Tunc et al. [92] used Parylene C (poly(monochloro-p-xylylene)) and poly(dimethyl siloxane) (PDMS) coated with PNIPAM as implant materials by following pars plana vitrectomy. Three implants of PNIPAM-coated parylene and three of PDMS were inserted over the retina in six rabbits. In vivo results evidenced that PNIPAM-coated implants are able to adhere to the retina without significant ocular toxicity in the short term and can prevent retinal detachment. Thermosensitive hydrophobic acrylic materials such as SmartPLUG, composed of biocompatible and thermosensitive poly(stearylmethacrilate) with methylmethacrylate, have been in use since 2002. These polymers are combined to form materials with glass transition temperature (Tg) or melting temperature (Tm) below human body temperature (37 °C). After administration into the eye, they expand with the subsequent fixation to the patient’s punctum or canaliculum. Recently, punctal plugs (PPs), originally introduced as lacrimal occlusive devices for the management of dry eye disease, have been proposed for ocular DDS [93]. These systems, loaded with poor ocular bioavailability drugs, can be useful to obtain a desired release rate with a significant increase in bioavailability [94]. Moxifloxacin (MOX)-loaded PPs [95] were developed (Ocular Therapeutix, Bedford, MA, USA) to extend the drug release in the bacterial treatment of conjunctivitis.
Hyun Jung Jung and Anuj Chauhan [96] designed temperature-sensitive contact lenses to induce ophthalmic drug delivery. In particular, they prepared timolol-loaded NP and dispersed them in polymer gels. The particle-loaded p-HEMA gels were synthesized by free radical polymerization of the HEMA monomer mixed with the timolol-loaded NP. In vitro release experiments evidenced that NP loaded gels can be used as contact lenses that are able to release the drug upon insertion in the eye.

3. In Vitro and In Silico Models to Test Intraocular DDS

Currently there is a lack of convenient platforms for the treatment of posterior eye diseases, as several aspects of ocular drug delivery, such as distribution, clearance and overcoming barriers by drugs, are not completely understood. Meanwhile, corneal and conjunctival epithelia play an important role for topically administered ophthalmic drugs in the development of alternative therapy for the back of the eye. It is important to know the crucial role of the retina, the thin light-sensitive membrane that lines the inner surface of the eye and that, together with the retinal pigment epithelium (RPE), constitutes the blood retinal barrier (BRB) [97]. Intravitreally administered drugs distribute in the vitreous and to the surrounding ocular tissues. Their elimination from the vitreous cavity occurs via blood-ocular barriers and aqueous humor outflow.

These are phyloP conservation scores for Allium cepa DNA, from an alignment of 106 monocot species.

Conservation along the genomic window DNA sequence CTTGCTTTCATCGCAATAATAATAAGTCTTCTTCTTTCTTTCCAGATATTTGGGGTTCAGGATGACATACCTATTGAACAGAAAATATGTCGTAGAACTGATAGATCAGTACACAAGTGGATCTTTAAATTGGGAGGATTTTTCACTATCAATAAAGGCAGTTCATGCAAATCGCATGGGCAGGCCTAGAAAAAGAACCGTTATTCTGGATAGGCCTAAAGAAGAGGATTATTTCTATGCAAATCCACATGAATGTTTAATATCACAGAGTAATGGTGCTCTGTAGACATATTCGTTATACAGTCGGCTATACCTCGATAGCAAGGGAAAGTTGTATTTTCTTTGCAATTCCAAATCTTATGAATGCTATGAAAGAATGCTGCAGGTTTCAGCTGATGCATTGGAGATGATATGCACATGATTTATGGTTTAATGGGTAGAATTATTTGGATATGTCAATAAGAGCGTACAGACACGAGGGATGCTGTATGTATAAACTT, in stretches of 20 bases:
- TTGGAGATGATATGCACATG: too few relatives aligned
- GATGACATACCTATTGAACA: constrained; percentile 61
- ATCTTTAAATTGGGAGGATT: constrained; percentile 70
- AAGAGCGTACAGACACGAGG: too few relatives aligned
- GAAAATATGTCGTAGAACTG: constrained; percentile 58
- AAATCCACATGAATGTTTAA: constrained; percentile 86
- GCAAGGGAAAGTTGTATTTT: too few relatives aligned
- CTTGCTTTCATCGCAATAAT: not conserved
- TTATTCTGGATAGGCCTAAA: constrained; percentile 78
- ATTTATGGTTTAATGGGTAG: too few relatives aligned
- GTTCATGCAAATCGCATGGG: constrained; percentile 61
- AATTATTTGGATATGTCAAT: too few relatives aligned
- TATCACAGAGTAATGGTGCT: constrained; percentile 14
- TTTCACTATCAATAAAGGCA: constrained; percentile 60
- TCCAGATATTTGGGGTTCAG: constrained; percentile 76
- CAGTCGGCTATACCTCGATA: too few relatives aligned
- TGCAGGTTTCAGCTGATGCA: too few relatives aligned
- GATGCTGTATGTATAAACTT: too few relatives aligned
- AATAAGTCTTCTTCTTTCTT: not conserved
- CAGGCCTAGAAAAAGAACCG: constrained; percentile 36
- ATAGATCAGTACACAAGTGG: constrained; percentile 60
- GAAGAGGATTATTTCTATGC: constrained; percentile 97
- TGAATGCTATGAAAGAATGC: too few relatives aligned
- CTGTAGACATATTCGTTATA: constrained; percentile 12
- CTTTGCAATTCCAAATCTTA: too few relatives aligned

In parallel, the knowledge of pharmacokinetic (PK) profiles of intraocular administered drugs is essential to determine the minimum dosing frequency to achieve the maximum therapeutic concentration. Several researchers analyzed the PK parameters of intravitreal-injected drugs in rabbit eyes with the employment of animal tests [98]. Overall, traditional PK studies of eye dissection yielded important information about the mechanisms, even if these approaches are affected by some limitations. The employment of magnetic resonance imaging (MRI) was useful in assessing drug penetration through ocular barriers, the location of ocular and periocular depots, the release kinetics from ocular implants and the clearance process kinetics [99].